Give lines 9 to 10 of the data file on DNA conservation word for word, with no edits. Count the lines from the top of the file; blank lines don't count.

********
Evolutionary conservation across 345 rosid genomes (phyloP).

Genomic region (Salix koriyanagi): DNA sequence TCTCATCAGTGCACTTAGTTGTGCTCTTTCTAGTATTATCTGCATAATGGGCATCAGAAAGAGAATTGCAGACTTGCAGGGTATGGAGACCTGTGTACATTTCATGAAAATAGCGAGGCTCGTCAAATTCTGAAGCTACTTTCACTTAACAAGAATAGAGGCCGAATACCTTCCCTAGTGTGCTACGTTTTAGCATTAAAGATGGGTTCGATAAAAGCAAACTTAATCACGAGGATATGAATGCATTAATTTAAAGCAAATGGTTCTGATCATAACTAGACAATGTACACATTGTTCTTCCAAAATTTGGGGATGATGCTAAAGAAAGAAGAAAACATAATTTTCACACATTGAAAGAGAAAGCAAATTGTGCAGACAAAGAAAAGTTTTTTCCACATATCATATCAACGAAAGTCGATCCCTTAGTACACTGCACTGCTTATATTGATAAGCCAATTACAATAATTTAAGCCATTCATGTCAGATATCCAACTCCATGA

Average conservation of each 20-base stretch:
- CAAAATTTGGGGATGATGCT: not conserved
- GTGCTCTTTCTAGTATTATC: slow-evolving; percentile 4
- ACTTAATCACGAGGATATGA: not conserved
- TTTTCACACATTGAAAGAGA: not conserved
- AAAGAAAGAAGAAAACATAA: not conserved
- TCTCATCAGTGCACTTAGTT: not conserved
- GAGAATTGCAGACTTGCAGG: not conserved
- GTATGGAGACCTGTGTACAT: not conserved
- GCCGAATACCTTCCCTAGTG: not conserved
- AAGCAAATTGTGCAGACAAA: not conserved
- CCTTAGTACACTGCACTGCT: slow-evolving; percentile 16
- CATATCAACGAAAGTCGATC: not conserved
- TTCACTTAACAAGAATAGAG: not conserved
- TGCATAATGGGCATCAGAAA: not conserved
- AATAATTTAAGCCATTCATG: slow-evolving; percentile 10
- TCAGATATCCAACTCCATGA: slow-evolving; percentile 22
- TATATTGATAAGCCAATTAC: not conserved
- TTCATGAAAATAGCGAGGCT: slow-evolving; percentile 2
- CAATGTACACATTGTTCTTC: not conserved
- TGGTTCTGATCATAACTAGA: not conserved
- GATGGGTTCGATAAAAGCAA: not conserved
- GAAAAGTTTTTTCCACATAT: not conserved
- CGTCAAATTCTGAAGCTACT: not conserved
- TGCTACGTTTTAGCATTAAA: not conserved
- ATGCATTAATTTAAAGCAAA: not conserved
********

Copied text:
- TCTCATCAGTGCACTTAGTT: not conserved
- GAGAATTGCAGACTTGCAGG: not conserved